Wednesday, November 18, 2015

AASLD 2015 - The Risk of Developing Liver Cancer Even After Being Cured from Hepatitis C

The Risk of Developing Liver Cancer Even After Being Cured from Hepatitis C

SAN FRANCISCO, Nov. 15, 2015 /PRNewswire/ -- Hepatocellular carcinoma (HCC) remains one of the cancers growing in frequency and mortality in the United States. Patients with hepatitis C virus (HCV) left untreated will often progress to cirrhosis and HCC. Direct acting antivirals (DAAs) now used to treat patients with HCV have achieved almost universal cure rates. However, the risk of HCC following cure is not clear. Researchers from Houston VA Medical Center and Baylor College of Medicine (Houston, TX) presented data at the annual meeting of the American Association for the Study of Liver Diseases on the risk of developing HCC in patients with HCV who have achieved sustained virologic response (SVR).

This retrospective national cohort study examined the records of patients who achieved SVR using interferon-based therapy and who had at least one year of follow up in the national VA system. There were 10,738 patients who achieved SVR and had no HCC prior to SVR. Of those patients who achieved SVR, 100 developed HCC after SVR.

Dr. El-Serag, the study's principal investigator, concluded that the risk of developing HCC after being cured of HCC remains elevated with an overall incidence of 0.33 percent per year. Being older, or having cirrhosis at the time of SVR were associated with annual HCC risk of 0.9% and 1.55%, respectively. Diabetes and previous genotype 3 were also associated with an additional increased risk of developing HCC after HCV cure. Dr. El-Serag addresses those at an increased risk of developing HCC, "Subgroups such as age 65 years and older, those with diabetes and especially those with cirrhosis have even higher rates -- closer to or higher than 1 percent per year -- of developing HCC."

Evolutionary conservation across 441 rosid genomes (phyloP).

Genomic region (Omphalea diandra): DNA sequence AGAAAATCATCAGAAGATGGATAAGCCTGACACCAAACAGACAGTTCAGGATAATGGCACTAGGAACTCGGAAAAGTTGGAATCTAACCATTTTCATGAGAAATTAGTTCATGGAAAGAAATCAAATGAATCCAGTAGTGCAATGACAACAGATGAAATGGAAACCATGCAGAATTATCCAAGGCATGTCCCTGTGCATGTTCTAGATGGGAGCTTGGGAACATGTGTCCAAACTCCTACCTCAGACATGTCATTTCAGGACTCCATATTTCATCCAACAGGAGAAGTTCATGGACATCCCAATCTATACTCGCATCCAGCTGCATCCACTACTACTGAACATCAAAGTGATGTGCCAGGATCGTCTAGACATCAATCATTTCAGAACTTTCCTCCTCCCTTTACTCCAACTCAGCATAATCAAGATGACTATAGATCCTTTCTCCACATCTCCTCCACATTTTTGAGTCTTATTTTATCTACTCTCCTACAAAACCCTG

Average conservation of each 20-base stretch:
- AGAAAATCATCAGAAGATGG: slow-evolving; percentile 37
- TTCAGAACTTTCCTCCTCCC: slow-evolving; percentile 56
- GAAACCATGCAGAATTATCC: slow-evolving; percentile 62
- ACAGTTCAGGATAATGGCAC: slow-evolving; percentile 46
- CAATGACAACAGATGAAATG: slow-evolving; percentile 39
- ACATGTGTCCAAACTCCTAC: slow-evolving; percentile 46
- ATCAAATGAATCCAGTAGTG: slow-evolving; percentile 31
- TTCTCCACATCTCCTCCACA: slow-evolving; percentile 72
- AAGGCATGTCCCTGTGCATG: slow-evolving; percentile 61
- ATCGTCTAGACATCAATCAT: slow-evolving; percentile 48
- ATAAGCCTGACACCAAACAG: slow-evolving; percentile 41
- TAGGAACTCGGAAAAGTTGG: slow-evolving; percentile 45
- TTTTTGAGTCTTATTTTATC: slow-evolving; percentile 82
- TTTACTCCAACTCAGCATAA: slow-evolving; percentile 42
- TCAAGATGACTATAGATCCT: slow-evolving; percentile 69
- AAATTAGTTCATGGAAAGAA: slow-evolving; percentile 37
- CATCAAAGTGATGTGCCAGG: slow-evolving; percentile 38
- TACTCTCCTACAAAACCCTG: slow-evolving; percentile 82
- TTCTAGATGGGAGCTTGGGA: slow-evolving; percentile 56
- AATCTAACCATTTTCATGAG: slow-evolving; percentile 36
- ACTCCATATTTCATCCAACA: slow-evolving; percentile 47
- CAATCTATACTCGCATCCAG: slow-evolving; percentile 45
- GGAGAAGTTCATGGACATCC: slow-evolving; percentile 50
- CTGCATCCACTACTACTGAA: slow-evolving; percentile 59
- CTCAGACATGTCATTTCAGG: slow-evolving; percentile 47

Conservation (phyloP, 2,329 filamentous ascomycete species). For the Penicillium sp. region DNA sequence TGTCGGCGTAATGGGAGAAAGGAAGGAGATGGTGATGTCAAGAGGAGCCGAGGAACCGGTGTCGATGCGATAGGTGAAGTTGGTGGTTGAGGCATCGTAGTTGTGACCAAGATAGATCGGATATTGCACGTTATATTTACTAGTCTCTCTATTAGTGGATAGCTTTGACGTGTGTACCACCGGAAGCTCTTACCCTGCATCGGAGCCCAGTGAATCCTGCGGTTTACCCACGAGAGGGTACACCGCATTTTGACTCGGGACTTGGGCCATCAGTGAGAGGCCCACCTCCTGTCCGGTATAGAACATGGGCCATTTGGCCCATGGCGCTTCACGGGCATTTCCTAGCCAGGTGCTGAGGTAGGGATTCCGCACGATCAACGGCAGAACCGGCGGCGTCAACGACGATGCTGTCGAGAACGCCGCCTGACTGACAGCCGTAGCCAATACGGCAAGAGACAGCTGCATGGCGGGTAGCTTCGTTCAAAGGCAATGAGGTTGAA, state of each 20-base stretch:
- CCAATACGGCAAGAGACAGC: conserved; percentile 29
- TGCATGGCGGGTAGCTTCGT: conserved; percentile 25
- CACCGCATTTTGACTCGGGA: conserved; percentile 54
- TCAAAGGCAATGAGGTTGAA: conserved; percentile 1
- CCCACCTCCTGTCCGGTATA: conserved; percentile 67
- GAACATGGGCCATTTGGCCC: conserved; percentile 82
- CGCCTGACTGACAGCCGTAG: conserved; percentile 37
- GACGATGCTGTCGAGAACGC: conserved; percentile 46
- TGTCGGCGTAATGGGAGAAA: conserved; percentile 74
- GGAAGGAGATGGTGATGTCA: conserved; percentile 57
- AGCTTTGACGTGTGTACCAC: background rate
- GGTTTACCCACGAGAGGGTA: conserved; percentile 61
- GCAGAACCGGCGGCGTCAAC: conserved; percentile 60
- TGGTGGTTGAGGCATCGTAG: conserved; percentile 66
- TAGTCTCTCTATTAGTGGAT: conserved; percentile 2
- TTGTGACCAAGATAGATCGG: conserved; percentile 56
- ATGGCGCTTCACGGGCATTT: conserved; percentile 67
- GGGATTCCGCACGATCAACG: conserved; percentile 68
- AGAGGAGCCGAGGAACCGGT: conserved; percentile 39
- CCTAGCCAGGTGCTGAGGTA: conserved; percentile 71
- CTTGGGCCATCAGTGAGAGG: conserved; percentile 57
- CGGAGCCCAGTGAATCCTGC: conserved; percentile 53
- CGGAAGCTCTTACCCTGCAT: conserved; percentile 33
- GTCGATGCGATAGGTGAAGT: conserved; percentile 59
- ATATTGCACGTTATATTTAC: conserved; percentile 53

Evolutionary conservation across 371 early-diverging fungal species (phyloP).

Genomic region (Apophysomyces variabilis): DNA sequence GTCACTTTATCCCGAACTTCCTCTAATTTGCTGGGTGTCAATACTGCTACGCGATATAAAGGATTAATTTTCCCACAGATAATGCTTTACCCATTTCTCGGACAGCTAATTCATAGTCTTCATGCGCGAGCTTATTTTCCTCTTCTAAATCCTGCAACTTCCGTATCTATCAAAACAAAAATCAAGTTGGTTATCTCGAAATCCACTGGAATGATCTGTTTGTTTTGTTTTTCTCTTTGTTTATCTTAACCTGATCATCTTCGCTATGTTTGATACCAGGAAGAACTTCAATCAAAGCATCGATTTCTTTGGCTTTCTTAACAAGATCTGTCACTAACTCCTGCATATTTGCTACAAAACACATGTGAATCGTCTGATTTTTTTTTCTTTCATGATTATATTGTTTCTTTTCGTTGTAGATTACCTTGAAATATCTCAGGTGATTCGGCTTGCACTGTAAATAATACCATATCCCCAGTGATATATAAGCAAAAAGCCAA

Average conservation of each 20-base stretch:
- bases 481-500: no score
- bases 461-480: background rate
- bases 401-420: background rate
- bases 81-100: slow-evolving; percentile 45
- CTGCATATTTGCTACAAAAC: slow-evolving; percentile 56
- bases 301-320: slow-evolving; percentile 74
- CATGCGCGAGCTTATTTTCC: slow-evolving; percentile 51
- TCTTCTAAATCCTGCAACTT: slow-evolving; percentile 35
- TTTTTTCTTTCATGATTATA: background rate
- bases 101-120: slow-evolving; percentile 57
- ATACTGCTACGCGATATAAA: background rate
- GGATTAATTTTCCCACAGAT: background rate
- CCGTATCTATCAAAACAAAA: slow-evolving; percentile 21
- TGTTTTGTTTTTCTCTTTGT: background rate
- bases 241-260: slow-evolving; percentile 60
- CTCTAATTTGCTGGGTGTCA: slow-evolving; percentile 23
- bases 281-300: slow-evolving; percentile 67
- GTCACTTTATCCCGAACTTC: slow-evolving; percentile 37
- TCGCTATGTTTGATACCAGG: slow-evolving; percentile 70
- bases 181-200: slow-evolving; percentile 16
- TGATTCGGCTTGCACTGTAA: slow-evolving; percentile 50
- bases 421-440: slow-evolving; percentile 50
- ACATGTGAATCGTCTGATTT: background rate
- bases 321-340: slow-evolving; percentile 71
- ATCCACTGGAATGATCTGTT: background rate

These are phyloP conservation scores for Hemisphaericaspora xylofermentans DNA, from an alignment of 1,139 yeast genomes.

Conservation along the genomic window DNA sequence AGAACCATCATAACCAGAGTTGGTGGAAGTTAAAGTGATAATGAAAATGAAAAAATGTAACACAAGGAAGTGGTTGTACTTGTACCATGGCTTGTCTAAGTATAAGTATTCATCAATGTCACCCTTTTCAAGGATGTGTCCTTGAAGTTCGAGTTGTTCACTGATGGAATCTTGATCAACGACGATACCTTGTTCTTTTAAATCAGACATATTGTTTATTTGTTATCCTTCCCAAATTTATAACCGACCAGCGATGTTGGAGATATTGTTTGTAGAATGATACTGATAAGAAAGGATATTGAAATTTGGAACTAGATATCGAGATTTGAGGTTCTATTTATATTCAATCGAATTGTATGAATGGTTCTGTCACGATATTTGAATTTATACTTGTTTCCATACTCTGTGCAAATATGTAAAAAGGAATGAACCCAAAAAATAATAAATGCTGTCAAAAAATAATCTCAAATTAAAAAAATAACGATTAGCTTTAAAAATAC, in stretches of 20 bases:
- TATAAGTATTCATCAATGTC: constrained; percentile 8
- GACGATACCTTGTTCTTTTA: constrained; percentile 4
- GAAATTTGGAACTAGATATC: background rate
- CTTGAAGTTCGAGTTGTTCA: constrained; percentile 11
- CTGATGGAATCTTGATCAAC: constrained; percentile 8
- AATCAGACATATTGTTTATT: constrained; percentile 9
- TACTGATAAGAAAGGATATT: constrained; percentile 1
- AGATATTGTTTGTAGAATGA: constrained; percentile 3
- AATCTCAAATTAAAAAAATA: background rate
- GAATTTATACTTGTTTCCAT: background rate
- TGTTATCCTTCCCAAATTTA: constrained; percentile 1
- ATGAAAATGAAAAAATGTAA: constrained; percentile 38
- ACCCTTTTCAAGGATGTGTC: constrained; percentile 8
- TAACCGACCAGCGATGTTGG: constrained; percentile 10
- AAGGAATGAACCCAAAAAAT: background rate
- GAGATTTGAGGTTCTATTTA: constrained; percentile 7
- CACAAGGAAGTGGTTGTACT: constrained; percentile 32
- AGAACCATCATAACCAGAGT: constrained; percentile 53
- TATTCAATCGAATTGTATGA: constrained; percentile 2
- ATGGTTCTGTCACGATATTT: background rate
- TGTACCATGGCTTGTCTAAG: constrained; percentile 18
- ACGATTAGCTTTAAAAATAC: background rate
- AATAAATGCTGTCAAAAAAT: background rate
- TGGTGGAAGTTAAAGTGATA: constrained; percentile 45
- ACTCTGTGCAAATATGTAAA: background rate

"The results pertain to mostly male veterans treated with interferon-based treatments and therefore may not be generalizable to women, nonveterans and those cured using DAA," cautioned Dr. El-Serag. He added, "We still need to examine large cohorts of DAA-cured patients, and examine several demographic, clinical, and genetic factors that may serve as predictor or prognostic markers.

When asked to address the overall significance of this study, Dr. El-Serag replied, "We will be facing large numbers of cured HCV patients and this study gives us a glimpse what the clinical course might be. It is clear that while cure considerably reduces HCC risk in general, it does not eliminate it especially when cirrhosis is present and in those who get cured at an old age. Therefore, the sooner we cure patients the better off we are. Furthermore continued vigilance and HCC surveillance is warranted after cure in these subgroups."

Abstract title: Incidence and predictors of hepatocellular carcinoma following sustained virological response: A national cohort study

AASLD is the leading medical organization for advancing the science and practice of hepatology. Founded by physicians in 1950, AASLD's vision is to prevent and cure liver diseases. This year's Liver Meeting®, held in San Francisco, CA, November 14-17, will bring together more than 9,000 researchers from 55 countries.

A pressroom will be available from November 13 at the annual meeting. For copies of abstracts and press releases, or to arrange researcher interviews, contact Gregory Bologna at 703-299-9766.

Press releases and all abstracts are available online at

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